Technology is Much Likely Making The Society Stupid
Feb 14, 2017 03:31 AM EST
While technology has brought a great deal of merry-making in our lives, it is good to take a pause and look back at the extent to which the advent of modern technology has made us a little slow and dull in mind. In a subtler way, and possibly more disastrous way, technology is encouraging the society to be "stupid".
The internet has only been around some 20-odd years, yet it's hard to imagine life without it. We make no mistake in demonizing the Web, and our dependence on it has evolved to an obsessively sinister side - turning our thoughts into a scattered and superficial mess with its constant distractions.
Having said that, attention spam, or you can call it, "can't go a minute without checking my texts", is likely the most serious drawback of technology. Being always connected to the world through technology, especially through social media accounts, has become almost as habitual as breathing.
An experiment at Stanford University, indicates that our thoughts become disjointed with increased levels of distractions and multitasking. When we're constantly interrupted and distracted, our brains are less able to forge the neural connections that give distinctiveness and depth to our thinking, making us less capable in distinguishing important information from the trivial stuff.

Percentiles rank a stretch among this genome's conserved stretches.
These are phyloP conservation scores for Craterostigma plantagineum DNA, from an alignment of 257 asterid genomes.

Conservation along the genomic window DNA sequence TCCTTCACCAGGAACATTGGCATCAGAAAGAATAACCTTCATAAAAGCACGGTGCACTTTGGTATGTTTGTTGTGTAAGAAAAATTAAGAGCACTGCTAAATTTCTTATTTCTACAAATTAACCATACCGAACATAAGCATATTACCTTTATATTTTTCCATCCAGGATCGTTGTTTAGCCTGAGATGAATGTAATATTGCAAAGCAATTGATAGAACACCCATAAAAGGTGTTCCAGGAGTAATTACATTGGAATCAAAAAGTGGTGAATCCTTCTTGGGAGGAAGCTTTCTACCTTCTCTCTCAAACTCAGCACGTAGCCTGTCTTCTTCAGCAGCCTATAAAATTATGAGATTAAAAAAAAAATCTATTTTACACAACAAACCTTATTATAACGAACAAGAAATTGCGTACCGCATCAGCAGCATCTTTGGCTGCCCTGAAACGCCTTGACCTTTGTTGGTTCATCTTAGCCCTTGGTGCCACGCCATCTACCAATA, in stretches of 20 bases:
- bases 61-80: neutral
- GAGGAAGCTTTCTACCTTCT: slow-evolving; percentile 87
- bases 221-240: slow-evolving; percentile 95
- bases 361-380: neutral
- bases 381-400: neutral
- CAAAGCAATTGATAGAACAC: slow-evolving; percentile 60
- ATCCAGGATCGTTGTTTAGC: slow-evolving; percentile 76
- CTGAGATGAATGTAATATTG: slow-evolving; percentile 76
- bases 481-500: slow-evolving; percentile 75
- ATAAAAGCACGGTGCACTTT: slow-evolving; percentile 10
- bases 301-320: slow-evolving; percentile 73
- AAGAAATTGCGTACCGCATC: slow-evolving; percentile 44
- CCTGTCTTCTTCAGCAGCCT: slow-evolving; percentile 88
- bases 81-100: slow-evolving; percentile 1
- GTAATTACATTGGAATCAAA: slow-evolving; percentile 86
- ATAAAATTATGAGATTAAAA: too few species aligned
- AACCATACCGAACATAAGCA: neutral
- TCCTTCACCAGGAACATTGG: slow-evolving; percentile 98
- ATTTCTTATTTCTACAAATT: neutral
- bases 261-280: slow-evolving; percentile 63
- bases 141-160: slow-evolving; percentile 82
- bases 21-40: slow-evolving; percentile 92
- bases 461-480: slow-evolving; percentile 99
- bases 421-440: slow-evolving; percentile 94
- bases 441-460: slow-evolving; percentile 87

Nicholas Charr, the author of "The Shallows: What the Internet Is Doing to Our Brains" has taken notice of this at a much earlier time. He explained that the medium of internet changes the message and our brains, and rewires our mind into a distracted shallow thinking.
His explanation brings us to another drawback in the list - we can barely navigate the internet without coming across fake news. The Next Web said that the flair for the dramatic, shiny and creative news have become the norm to gain traffic, leaving people obsessed with misleading news, and not being able to tell the difference between a fake news website and a decent online source.
Nobel Prize-winning neuroscientist Eric Kandel, wrote that only when we pay close attention to real information are we able to associate it "meaningfully and systematically with knowledge already well established in memory". Such associations built in truth, are essential to mastering complex concepts and critical thinking.
As technology advances and social media algorithms continue to artificially develop our thinking, we will continue to live in an echo-chamber of our opinion and those that think like us. However, we can choose as a society to keep ourselves informed and educated, instead of becoming subtly "stupid" from the influence and dependence upon technology.